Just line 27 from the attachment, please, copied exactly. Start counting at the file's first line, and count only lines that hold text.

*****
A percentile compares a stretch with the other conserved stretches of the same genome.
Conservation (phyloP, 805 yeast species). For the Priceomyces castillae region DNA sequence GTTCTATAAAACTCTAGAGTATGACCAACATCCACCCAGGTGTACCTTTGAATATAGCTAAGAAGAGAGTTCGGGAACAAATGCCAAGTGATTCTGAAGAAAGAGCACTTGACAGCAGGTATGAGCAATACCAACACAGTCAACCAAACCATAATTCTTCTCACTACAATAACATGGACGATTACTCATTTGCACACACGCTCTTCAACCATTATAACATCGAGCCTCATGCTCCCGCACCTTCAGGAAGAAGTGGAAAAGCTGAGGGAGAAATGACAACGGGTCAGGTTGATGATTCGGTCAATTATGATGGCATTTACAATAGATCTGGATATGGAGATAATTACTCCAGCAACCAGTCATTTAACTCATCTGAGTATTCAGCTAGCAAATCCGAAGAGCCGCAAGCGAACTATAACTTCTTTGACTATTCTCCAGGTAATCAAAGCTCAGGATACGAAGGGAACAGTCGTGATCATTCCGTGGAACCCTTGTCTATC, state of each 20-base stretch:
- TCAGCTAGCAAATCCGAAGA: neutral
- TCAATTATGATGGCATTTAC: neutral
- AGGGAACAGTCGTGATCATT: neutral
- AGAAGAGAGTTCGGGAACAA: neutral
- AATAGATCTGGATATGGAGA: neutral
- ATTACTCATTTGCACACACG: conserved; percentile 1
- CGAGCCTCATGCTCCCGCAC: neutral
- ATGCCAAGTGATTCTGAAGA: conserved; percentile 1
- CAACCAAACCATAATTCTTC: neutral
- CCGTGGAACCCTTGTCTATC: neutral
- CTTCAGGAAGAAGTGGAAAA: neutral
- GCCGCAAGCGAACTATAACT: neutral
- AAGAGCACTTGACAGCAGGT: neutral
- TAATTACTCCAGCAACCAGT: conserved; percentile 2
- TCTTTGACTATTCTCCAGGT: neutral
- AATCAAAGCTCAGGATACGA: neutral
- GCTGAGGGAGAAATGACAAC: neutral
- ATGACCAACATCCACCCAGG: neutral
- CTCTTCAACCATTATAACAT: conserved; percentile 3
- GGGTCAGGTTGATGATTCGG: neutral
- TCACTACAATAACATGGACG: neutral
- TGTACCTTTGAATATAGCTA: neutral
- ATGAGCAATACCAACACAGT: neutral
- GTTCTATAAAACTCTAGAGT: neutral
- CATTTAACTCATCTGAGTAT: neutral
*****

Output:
- CATTTAACTCATCTGAGTAT: neutral